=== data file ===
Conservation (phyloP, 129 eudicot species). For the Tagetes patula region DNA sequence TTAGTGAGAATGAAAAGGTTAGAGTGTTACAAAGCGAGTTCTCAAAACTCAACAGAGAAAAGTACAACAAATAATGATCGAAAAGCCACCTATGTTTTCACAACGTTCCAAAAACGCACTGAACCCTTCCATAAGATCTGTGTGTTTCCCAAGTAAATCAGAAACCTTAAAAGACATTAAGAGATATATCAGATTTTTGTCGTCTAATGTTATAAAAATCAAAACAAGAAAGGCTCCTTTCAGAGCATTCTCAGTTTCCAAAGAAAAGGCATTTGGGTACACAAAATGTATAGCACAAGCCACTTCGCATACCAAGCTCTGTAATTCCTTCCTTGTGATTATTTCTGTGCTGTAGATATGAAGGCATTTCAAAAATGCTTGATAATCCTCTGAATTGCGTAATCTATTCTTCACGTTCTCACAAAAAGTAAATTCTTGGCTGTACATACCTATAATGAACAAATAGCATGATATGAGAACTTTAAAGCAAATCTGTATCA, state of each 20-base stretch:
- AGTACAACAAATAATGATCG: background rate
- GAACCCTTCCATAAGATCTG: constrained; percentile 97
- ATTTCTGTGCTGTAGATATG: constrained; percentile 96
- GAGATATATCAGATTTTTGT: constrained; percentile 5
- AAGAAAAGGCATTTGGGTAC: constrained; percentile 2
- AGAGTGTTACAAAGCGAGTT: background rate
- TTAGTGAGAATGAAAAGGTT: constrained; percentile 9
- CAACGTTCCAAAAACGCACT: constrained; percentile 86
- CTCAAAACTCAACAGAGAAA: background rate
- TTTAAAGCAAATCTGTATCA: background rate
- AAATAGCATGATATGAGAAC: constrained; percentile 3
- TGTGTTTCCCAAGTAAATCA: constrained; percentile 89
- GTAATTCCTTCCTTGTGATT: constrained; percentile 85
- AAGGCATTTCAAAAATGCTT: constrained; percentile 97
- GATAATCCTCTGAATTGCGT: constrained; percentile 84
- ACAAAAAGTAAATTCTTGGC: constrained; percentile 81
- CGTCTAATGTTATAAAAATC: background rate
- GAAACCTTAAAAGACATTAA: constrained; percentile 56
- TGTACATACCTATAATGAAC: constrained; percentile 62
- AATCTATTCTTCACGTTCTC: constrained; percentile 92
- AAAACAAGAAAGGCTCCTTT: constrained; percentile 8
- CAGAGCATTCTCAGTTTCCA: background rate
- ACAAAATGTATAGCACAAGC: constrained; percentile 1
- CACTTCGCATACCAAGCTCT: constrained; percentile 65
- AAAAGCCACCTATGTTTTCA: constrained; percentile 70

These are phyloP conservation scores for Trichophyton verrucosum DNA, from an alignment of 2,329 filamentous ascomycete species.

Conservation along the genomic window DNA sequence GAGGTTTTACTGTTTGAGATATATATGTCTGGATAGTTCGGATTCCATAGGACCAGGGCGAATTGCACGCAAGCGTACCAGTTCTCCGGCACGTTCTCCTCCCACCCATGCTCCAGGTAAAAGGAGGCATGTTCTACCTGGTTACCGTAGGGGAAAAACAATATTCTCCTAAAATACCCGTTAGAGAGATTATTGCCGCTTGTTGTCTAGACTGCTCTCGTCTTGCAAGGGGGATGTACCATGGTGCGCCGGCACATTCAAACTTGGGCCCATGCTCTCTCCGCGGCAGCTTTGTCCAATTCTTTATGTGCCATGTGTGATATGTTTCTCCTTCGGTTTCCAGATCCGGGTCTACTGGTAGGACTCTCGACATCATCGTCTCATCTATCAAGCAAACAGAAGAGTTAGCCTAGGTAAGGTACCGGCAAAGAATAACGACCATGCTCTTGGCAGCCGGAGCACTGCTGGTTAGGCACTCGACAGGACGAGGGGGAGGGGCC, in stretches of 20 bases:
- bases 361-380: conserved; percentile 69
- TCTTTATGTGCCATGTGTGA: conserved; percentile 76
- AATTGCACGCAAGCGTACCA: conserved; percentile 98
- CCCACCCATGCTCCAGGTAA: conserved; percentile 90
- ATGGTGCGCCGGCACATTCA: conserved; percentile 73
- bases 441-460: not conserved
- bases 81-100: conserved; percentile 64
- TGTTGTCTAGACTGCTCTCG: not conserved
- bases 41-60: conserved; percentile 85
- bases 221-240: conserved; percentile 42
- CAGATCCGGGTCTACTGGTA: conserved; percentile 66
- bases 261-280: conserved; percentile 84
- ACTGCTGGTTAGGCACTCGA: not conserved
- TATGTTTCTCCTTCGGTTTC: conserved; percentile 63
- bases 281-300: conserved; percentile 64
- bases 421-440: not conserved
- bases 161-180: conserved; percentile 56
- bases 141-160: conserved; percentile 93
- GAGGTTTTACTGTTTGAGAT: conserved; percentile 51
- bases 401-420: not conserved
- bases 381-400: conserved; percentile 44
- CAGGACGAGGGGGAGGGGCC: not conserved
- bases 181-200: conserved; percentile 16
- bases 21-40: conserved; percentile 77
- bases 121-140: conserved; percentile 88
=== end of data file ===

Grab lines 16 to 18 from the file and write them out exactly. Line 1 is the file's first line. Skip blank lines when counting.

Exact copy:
- GATAATCCTCTGAATTGCGT: constrained; percentile 84
- ACAAAAAGTAAATTCTTGGC: constrained; percentile 81
- CGTCTAATGTTATAAAAATC: background rate